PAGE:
There is a problem of illegal drug use at VSP, but it involves only a small percent of the inmates. Most of the incidents of illegal drug use involve Talwin, but this drug has since been removed from the infirmary. Risk of exposure to illegal drugs inside VSP seems no greater than the risk of exposure on the outside.
The magistrate's finding that the conditions of protective custody and administrative segregation meet constitutional standards is amply supported by the record. Although these prisoners are confined to their cells, they are permitted radios and reading materials, have the same meals as the general prison population, and are allowed limited commissary privileges. They are provided regular times to bathe and to exercise. The cells used for protective custody and administrative segregation are adequately heated, lighted and ventilated. When an inmate is in protective custody at his own request he is not subjected to cruel and unusual punishment simply because he may be deprived of certain privileges available to the general prison population. Breeden v. Jackson, 457 F.2d 578 (4th Cir.1972).
Appellants complain of a lack of security manpower to properly staff VSP. The record reveals that there are 307 security personnel for approximately 900 inmates, a ratio of 3:1, which is much better than the national average of 5:1. The record supports the finding that the security staffing was "completely adequate."
There is some idleness among VSP inmates, but this is of their own choosing. Inmates have the opportunity to work at prison jobs or to enroll in various programs. Inmates who are motivated can enroll in many activities and programs. Appellants' witness Conquest complained that his job took very little of his time, but on cross examination he admitted that he spent 15 hours per week in a radio/TV repair class, lifted weights each day, participated in the VSP drug program, participated weekly in a VSP theatre group, and was considering a computer course and college correspondence courses. There are 178 educational and vocational positions for the inmates and additional positions can be created when there is a sufficient inmate interest. There is no "hard labor" at the prison and inmates are normally confined to their cells only when sleeping, and they are free to participate in the various vocational educational and recreational activities.
The complaints about the locking system of the cells of A building do not create a constitutional problem. This system is old and needs frequent repair, but repairs are promptly made when there is a malfunction. This locking system locks or unlocks all doors at the same time. Any locking system for prison cells will produce complaints from inmates who might prefer something different.
The presence of weapons in the institution concerns us, particularly in view of the magistrate's reasoning. He stated in footnote 32:
Plaintiffs have stressed the prevalence of weapons in the Virginia State Penitentiary by claiming that the state has failed to protect them from a pervasive risk of harm, relying on the language of Withers, 615 F.2d 158. At first glance, the argument is attractive, for weapons do exist. There is evidence that the material from which they were made, i.e., scrap metal, was not sufficiently safeguarded and there is evidence that the method employed to restrict the making and conveyance of such weapons was inadequate. The facts may well establish that a danger exists which is specific (the weapons), obvious (from the number of stabbings and shakedown reports), and "unnecessary." The fallacy in the argument is the use of the term "unnecessary." The danger does not come from the weapons themselves. It comes from the use of those weapons, and as has already been discussed, that risk, in terms of an Eighth Amendment violation, is not unnecessary. The weapons may increase the risk of violence, but their existence is only one facet to be considered in the overall question of whether or not prison officials have acted in a willful and wanton manner in inflicting unnecessary pain. The fact that inmates have been able to make and possess some knives out of scrap metal may be impressive. It may even seem shocking. But, the stark reality of prison life is that virtually anything can be employed as a weapon, e.g., a pencil can become a dagger; an electric cord a garrote, a lock inside a sock a bludgeon; human excretion a poison. Pool cues, brooms, and chairs have all been used as weapons at one time or another. The pervasive risk of harm from which inmates are entitled to be protected is not the knife, but the act of assault. The courts have been unwilling to establish constitutional liability solely on the basis of the existence of weapons within an institution. See Bogard v. Cook, 586 F.2d 399, 418 (5th Cir.), cert. denied, 444 U.S. 883 [100 S.Ct. 173, 62 L.Ed.2d 113] (1979); cf. Puckett v. Cox, 456 F.2d 233, 235 (6th Cir.1972) (negligence in permitting insane prisoner to roam within prison, and in allowing him access to dangerous instruments does not state equal protection claim).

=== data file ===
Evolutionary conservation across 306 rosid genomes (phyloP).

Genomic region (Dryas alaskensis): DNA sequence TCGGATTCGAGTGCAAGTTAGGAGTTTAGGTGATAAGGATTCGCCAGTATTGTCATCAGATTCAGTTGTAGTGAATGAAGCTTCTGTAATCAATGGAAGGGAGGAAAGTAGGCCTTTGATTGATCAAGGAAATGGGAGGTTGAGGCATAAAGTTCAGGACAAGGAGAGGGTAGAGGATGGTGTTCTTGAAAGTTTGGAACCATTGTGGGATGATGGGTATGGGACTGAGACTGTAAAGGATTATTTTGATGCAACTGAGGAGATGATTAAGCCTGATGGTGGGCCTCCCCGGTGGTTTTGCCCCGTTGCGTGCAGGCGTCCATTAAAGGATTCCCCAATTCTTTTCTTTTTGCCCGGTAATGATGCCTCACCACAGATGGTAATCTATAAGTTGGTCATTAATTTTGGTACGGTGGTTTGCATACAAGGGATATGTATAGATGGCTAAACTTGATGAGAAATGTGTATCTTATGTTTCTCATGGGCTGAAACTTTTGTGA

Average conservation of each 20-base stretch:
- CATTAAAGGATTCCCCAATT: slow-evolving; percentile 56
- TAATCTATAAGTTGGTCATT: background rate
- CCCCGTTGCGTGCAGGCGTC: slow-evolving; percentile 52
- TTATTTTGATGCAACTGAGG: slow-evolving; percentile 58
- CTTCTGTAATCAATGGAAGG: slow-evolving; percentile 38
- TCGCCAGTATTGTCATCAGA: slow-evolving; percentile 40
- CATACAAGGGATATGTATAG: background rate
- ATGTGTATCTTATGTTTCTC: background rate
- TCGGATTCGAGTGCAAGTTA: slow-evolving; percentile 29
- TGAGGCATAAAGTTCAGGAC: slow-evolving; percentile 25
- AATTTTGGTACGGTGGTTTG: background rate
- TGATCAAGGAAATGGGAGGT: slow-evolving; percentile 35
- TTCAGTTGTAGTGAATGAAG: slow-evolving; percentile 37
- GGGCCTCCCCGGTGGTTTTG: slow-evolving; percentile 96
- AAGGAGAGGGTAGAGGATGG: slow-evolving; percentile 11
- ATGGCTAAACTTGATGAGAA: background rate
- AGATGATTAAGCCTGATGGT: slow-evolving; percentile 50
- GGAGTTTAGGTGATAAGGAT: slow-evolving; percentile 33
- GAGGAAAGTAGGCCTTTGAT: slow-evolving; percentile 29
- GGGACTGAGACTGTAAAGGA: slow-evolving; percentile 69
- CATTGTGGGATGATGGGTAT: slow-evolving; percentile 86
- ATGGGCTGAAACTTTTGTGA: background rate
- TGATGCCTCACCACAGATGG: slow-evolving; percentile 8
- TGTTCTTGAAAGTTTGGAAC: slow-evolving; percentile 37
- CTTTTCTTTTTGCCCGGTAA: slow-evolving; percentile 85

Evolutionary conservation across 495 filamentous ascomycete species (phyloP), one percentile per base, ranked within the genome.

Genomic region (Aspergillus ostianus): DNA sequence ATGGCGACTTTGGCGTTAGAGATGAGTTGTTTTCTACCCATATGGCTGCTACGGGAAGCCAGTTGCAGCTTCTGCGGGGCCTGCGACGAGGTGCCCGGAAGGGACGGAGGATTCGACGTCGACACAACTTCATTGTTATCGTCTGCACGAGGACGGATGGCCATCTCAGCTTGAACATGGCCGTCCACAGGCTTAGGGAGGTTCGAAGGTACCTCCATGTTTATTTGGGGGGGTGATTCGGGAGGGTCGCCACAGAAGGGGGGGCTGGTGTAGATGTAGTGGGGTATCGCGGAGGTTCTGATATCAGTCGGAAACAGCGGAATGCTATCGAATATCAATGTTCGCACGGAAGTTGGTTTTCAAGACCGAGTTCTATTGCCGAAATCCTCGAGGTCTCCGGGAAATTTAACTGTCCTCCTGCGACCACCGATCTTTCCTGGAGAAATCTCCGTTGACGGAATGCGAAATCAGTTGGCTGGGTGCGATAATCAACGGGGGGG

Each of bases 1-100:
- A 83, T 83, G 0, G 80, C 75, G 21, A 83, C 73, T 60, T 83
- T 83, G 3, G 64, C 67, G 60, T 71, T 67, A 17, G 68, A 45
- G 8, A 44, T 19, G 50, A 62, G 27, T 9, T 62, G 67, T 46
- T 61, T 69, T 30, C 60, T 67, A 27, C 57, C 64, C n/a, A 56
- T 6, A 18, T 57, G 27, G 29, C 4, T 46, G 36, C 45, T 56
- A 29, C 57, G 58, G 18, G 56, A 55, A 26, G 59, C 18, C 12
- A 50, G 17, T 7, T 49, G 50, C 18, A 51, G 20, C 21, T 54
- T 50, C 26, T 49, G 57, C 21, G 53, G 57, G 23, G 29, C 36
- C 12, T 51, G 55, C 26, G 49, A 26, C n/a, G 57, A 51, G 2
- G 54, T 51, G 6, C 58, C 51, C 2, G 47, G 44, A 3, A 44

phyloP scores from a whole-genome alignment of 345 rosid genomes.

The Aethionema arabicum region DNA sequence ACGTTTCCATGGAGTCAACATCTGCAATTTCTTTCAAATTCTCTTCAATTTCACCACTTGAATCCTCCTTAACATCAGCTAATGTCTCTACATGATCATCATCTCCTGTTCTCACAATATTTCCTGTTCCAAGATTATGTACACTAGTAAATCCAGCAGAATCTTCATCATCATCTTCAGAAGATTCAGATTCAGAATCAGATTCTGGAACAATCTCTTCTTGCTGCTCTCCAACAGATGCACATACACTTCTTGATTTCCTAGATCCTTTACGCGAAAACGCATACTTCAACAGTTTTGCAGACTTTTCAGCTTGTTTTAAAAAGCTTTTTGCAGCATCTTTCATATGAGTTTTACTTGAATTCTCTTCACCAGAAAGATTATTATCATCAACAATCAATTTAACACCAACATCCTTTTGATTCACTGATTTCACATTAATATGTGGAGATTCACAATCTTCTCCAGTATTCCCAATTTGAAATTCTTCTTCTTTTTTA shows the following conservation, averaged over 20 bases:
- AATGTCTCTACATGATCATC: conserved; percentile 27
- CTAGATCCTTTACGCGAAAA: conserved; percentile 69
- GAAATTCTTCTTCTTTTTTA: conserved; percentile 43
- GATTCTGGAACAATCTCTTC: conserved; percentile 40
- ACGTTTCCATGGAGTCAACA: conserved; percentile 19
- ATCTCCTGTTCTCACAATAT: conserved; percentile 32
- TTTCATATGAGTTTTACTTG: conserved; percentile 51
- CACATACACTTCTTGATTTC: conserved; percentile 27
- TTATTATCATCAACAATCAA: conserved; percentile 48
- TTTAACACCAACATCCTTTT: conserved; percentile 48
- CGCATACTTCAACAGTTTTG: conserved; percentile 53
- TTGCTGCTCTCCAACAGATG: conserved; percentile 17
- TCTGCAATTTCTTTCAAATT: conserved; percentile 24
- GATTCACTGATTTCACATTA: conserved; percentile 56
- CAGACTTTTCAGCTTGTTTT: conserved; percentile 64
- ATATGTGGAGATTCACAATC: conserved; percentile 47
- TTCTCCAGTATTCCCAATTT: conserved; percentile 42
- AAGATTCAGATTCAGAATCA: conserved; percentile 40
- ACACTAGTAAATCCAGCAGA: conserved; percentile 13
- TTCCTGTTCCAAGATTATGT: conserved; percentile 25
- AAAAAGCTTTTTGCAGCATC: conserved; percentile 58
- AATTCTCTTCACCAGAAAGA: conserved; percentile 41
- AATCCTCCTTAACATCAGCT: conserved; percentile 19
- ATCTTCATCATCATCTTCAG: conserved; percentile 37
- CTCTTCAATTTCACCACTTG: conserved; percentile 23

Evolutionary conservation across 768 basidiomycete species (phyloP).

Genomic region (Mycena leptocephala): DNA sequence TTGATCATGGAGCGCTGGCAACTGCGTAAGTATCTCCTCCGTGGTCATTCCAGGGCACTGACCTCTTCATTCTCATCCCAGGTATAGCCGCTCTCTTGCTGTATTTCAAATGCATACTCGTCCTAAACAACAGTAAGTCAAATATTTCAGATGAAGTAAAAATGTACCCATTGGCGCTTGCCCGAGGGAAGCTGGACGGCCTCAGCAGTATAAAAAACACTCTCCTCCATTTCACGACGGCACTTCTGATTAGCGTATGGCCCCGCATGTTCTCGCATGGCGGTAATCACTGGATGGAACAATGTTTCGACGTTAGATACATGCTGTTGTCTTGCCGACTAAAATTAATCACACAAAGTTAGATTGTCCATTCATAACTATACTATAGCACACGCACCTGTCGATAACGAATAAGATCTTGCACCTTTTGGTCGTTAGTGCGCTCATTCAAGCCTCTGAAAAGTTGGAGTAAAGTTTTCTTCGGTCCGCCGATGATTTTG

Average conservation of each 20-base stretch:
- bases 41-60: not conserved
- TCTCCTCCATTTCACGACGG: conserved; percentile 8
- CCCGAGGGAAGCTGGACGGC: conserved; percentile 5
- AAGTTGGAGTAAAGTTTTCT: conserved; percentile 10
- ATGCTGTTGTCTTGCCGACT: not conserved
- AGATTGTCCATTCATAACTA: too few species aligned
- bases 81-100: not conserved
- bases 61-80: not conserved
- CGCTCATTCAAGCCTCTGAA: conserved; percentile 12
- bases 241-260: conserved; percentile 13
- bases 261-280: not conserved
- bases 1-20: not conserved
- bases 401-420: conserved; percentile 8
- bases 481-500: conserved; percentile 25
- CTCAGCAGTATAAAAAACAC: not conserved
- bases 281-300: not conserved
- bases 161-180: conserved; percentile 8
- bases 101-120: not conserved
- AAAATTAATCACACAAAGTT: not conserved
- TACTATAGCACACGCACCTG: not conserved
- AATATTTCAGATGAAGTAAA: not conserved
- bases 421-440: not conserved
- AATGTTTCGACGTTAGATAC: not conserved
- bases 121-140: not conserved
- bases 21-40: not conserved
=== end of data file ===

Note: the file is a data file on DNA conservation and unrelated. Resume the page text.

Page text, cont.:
While a knife is not dangerous in and of itself, and only becomes dangerous when used to inflict injury, we are troubled by the statement that scrap metal is not sufficiently safeguarded and that the methods employed to restrict the making and conveyance of weapons are inadequate. This would indicate a pervasive risk of harm from use of the knives, and a possible inadequate official response would appear to make out a claim if prison officials ignore the problem, after they become aware of it, and fail to take action to prevent the manufacture and possession of weapons which can be used to harm other inmates. Although the evidence does not establish that there have been many injuries from these weapons, the condition should not be allowed to exist if it can be prevented by better inventory control and supervision of the machine shop or other places where scrap metals are produced and can fall into the hands of inmates.